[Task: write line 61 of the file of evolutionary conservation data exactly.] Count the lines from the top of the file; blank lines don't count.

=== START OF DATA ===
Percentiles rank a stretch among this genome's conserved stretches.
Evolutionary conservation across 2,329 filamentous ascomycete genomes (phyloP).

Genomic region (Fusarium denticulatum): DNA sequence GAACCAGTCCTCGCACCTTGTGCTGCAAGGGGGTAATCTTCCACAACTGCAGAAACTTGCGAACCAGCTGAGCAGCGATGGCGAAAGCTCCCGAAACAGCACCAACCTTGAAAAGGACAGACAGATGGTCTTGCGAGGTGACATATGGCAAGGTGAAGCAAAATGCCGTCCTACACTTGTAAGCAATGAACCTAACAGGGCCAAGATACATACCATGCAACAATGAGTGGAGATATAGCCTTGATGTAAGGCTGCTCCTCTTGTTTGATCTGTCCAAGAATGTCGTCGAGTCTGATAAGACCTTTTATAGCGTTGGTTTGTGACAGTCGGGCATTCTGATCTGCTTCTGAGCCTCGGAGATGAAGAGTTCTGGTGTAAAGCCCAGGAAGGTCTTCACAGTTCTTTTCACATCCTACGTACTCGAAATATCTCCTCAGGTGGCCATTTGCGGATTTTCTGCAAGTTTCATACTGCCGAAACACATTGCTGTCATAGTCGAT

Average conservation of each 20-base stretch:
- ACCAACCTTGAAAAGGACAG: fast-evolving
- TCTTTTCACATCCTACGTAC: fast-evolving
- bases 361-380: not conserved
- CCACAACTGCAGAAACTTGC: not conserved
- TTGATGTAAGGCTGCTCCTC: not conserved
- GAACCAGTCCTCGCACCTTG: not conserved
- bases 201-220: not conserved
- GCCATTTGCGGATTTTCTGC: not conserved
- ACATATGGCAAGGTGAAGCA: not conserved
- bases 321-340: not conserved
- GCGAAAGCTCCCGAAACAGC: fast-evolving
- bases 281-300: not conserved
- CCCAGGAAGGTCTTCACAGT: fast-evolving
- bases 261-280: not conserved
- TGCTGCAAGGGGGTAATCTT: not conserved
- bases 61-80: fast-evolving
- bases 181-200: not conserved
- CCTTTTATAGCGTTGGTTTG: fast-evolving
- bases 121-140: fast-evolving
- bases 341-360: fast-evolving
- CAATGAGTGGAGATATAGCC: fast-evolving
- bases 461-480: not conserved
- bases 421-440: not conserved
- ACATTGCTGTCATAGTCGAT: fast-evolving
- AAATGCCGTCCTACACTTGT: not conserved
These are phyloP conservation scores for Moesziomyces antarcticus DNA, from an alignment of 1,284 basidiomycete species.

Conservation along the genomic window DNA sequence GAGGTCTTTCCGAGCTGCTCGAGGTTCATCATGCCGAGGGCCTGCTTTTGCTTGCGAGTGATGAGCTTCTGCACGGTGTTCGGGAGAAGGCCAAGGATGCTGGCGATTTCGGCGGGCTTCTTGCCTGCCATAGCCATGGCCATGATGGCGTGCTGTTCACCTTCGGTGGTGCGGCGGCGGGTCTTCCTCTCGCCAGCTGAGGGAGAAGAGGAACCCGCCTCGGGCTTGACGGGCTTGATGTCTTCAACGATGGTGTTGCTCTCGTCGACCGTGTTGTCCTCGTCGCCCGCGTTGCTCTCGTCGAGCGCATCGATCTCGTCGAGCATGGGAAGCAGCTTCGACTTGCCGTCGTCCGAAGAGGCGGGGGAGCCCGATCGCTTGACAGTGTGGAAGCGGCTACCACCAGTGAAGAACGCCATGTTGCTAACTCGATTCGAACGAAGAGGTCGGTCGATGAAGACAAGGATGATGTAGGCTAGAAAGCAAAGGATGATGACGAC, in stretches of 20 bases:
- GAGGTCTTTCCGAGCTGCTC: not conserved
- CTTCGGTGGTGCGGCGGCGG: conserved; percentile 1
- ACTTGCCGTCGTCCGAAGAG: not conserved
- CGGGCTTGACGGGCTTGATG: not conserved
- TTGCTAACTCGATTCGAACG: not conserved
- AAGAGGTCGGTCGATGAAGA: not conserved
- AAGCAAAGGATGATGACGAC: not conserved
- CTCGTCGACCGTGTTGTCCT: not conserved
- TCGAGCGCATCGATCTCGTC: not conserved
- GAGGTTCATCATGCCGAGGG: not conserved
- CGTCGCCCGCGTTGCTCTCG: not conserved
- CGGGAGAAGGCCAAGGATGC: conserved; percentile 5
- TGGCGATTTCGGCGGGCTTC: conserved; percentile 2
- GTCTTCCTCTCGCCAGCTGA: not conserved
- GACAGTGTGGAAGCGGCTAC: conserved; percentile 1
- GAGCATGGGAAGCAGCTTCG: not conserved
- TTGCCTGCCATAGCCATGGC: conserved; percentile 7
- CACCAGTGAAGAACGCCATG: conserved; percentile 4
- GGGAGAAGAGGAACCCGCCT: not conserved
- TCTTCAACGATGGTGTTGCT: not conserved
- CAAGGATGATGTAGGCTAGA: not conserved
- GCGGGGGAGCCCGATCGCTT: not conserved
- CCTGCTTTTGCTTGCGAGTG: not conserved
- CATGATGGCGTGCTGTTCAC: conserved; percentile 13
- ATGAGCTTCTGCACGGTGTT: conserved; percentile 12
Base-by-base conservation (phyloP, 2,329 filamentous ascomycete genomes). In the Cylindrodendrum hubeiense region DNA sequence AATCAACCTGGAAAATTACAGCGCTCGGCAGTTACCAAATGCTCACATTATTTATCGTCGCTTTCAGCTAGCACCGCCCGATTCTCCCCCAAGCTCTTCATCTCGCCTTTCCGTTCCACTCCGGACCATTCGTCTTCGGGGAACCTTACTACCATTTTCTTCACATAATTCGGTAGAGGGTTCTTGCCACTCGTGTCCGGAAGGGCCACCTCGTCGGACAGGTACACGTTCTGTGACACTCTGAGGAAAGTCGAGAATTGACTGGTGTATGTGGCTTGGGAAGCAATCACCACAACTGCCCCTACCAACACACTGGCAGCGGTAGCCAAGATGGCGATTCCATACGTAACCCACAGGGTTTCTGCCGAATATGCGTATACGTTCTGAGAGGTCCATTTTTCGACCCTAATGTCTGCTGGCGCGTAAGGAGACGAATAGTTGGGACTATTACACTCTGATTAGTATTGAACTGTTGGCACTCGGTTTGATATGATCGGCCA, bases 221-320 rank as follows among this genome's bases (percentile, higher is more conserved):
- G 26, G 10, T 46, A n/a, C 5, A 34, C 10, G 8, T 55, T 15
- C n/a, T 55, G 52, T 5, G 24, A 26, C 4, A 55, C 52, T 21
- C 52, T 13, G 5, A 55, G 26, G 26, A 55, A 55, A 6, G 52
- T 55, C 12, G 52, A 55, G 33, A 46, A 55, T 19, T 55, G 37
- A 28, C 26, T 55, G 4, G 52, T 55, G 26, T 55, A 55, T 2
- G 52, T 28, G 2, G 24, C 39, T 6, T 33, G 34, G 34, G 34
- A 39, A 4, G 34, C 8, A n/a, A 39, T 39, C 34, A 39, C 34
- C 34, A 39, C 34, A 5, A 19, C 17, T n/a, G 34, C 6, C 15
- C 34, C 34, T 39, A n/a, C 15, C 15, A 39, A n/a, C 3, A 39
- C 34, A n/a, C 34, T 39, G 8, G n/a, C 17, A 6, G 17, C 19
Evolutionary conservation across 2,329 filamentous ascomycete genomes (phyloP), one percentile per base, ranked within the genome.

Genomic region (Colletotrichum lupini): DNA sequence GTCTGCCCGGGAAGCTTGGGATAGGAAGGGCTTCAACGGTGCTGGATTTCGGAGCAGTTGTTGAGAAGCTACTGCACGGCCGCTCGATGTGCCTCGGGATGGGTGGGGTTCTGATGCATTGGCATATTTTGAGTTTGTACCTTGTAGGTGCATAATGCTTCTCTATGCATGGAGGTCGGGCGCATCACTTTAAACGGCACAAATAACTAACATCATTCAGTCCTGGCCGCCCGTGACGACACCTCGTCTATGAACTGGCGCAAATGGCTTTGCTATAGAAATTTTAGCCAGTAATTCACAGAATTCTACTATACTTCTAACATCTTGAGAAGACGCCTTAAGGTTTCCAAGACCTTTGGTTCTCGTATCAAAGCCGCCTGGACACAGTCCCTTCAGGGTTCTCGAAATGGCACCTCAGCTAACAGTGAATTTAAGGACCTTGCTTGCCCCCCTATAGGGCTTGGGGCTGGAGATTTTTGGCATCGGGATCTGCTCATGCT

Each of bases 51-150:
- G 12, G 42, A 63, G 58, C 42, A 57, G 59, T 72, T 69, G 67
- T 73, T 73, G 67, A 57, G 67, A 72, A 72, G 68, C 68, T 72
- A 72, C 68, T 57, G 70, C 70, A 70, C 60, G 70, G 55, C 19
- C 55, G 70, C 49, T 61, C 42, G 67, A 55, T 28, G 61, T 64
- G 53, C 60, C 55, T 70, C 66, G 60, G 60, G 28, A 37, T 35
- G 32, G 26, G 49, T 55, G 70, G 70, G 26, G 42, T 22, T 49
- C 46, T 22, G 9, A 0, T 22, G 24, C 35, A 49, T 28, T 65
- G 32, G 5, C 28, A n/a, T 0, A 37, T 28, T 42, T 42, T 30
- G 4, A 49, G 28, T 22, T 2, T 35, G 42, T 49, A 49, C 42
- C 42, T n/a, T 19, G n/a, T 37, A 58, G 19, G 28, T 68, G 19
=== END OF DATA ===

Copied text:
- T 55, C 12, G 52, A 55, G 33, A 46, A 55, T 19, T 55, G 37